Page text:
February 9, 2009, 3:44 p.m.
It happens every spring. The bad and the ugly.
We've discussed the topic to death here, over too long a period of time, and throughout the calendar year. It's the absolute last thing I want to think about now, in what with the opening of Spring Training, is normally a glorious time of year. But we can't just bury our heads in the sand now, can we?
So we'll spew some venom and move on quickly. And we'll make zero effort to conceal our fury.
Let me sum up my feelings about Alex Rodriguez this way: scum bag. Scum bag, scum bag, scum bag, scum bag, scum bag. Scum bag. A-Rod is a scum bag. Scott Boras too. Scott Boras is a scum bag, an unbelievable scum bag, maybe even a bigger scum bag than Alex Rodriguez.
Actually, since he knows exactly what he's doing and does it anyway, Boras is a bigger scum bag than Alex Rodriguez is a scum bag. Boras is an evil-genius-James-Bond-character-like scum bag.
How many images stained, how many drugs taken, and how many bridges burned must Boras' charges come to grips with when they sell their souls to the devil for the all mighty dollar? How many clients miserable in their current surrounding? It's almost incalculable. Why is the super-agent so disinterested in his players all around well-being? Almost unanswerable.
Boras is a scum bag. Boras and Rodriguez are both scum bags. Total and complete bleepers.
But fine, good for Rodriguez for being the one guilty player to spill his guts the first business day after being caught. No small thing. But it's not like he had a lot of choices. All A-Rod's really done here is check the way Barry Bonds, Roger Clemens and Mark McGwire handled their respective situations, and followed the path best suited for him.
So even in fessing up and apologizing, Rodriguez is being selfish. Drug-abusers are like that, almost universally. It's obvious that A-Rod's thinking, "well, no prominent player has gone this route, it might just work." And it just might, actually.
Rodriguez gets a chance to make good, to the extent it's even possible. He gets to attempt a 180, gets an attempt at being a normal guy, and gets to hold his breath in hopes of forgiveness. And maybe in ten years, they'll be a Hall pass with his name on it. That's his thinking. He said as much. And it was all thoroughly predictable.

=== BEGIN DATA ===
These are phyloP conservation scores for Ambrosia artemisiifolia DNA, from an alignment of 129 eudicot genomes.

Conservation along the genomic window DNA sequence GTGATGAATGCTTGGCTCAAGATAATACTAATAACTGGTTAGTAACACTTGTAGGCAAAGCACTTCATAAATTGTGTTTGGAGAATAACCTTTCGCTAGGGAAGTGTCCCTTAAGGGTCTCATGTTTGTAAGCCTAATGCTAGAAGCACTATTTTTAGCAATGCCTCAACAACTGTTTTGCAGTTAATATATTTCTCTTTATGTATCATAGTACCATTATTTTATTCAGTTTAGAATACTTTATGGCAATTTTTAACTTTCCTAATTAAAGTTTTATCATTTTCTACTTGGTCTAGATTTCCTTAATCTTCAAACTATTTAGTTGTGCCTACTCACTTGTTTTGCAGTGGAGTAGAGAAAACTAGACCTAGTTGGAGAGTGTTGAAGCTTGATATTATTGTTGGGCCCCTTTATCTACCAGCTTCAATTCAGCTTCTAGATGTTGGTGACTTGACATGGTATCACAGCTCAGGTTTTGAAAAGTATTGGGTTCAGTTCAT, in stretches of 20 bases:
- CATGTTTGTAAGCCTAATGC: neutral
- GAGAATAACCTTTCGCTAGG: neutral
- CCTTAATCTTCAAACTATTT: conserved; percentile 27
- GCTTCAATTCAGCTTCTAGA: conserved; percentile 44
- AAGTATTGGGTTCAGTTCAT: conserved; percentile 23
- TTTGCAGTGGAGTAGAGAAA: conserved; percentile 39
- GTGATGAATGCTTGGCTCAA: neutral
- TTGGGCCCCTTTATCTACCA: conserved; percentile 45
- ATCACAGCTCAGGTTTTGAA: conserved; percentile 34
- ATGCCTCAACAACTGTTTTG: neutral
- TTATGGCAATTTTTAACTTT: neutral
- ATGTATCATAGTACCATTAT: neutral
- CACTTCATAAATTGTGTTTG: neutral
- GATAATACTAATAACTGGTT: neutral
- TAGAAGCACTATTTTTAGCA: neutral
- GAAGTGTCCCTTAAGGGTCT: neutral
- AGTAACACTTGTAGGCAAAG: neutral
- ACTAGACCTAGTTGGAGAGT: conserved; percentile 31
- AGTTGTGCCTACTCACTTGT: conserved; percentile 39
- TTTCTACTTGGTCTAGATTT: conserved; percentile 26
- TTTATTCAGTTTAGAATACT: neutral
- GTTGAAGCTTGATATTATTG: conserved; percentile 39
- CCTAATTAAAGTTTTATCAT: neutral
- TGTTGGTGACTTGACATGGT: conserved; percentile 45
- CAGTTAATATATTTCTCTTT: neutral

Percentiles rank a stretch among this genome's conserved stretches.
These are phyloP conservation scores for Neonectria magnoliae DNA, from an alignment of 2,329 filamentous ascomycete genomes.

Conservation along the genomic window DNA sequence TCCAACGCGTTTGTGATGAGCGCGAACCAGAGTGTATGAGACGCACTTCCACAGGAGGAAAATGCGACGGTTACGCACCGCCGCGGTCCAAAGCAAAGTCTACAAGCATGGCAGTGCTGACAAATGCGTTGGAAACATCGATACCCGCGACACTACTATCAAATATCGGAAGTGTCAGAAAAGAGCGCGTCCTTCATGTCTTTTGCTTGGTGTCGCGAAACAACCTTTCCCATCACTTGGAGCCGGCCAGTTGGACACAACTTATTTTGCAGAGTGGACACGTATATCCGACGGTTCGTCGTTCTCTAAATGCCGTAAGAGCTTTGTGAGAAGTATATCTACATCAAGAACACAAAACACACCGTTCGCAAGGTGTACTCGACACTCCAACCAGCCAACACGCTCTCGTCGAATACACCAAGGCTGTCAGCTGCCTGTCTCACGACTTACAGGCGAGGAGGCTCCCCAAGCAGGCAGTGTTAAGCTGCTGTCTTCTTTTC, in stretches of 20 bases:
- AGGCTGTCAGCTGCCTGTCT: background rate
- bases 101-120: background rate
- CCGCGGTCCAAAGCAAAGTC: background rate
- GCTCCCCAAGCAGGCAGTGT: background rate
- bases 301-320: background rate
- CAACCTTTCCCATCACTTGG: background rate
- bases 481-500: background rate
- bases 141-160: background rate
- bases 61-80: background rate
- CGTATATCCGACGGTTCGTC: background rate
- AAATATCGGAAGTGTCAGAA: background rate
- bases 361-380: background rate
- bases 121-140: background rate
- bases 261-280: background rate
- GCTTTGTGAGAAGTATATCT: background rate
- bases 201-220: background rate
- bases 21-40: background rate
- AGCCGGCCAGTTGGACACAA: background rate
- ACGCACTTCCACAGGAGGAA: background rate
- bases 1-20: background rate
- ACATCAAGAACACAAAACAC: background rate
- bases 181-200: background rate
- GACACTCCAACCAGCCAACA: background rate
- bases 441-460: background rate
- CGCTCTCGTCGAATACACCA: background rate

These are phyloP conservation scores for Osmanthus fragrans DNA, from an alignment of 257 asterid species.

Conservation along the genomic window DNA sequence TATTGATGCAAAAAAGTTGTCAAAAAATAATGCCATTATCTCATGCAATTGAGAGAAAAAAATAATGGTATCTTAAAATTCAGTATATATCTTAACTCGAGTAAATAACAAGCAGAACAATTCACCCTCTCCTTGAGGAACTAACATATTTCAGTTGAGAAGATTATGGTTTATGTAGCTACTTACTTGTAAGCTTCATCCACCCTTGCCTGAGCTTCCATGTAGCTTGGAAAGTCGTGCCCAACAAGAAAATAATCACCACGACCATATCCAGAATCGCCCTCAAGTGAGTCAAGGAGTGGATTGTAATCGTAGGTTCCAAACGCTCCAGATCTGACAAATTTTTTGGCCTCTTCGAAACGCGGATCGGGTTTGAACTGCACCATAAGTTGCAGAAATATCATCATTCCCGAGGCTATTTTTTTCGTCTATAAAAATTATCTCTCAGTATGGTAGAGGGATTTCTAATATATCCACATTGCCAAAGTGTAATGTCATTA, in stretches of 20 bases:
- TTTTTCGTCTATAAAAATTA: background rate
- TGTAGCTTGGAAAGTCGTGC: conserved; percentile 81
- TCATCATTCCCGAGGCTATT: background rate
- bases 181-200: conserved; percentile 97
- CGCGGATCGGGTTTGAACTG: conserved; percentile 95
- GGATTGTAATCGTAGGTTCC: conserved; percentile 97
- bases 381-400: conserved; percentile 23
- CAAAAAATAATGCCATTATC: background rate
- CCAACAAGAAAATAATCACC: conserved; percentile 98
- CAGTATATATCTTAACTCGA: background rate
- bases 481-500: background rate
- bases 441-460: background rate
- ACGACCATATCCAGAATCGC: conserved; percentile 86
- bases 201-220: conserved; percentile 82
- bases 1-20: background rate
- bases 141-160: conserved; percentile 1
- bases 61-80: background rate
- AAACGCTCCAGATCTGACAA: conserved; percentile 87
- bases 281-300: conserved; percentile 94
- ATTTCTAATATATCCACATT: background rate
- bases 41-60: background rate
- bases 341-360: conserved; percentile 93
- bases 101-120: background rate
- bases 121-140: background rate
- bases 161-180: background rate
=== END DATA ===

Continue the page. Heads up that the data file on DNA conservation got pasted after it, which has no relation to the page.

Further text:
I'm sorry, but the guy needs therapy. Years and years of therapy. He's just completely bleeped up. And a scum bag.
But the sky is not falling. It's not the end of the baseball world as we know it. The pace of positive signs to come may not be to our liking, and it's going to get worse before it gets better, but it is possible for good to come from this.
And wouldn't it be nice if a baseball club or two made a public proclamation to be performance-enhancing-player free? What if one team, say, the Dodgers, were to refuse to sign any player who's known to have cheated in the past, and release those implicated after signing. It's the opposite of what they've done recently, so Los Angeles has more than enough reason to set an example.
In consecutive years, finding their roster minus a player either suspended someplace else or mentioned in the Mitchell Report, the Dodgers went out and got one. Gary Bennett, Jr. in 2008, Guillermo Mota in 2009. This is the organization of Jackie Robinson, after all. A new spirit of pioneering is in order now.
Call it collusion if you like, but it's a worthy form of collusion if ever there was one. It'll be easier for the sport to get on with the actual playing of baseball if the clubs take a stand, no matter how much it hurts them in wins and losses, or costs them financially. The Dodgers should lead the way...
Talkback: Your comments are always encouraged…
Internet Baseball Writers Association of America. When I mentioned my intention to launch the IBWAA last week, feedback from readers lead me to believe they thought it was a joke. This is no joke, people. The group is a reality. All Internet baseball writers are welcome.
And in February only, we're giving away six-month memberships free. Starting March 1, 2009, it'll be $10 a year, and $15 for two years.
A Wolf in Dodgers Clothing. He's comfortable in them, so what the hell. Randy Wolf is a Dodger once again. It's an OK signing. Nothing more. He's likely to give L.A. a solid first or second half of a season, but probably not both. Braden Looper would've been a better selection, and as I've been saying for weeks, will be the sleeper signing of the winter…
Media Savvy: The term applies to Eric Kuhn, of CBS News, that's for sure. An interesting guy, whom Vin Scully would no doubt tab a "wunderkind," Kuhn is worth your time to get to know. Here's the impromptu interview of Joe Torre Kuhn passed our way, from "The CBS Evening News with Katie Couric..."
While a break from the usual barrage of Mesothelioma and Vonage commercials is certainly appreciated, the return of the Vermont Teddy Bear is not. I mean, is there a man on earth who's gotten anything other than a blow to the nads after showing up at Valentine's Day with one of those lame things?
I'm under strict instructions from the Main Squeeze to find a better gift. I believe her exact words were these: "I swear, if you ever want to see me naked again, there's to be no Vermont Teddy Bear in this household! You hear me?! NO VERMONT TEDDY BEAR!!!"
Statue for Sandy: The Koufax in bronze campaign continues. Please Vote “Yes on 32.” And tell a friend…
Remember, glove conquers all….
Copyright © 2005 by BaseballSavvy.com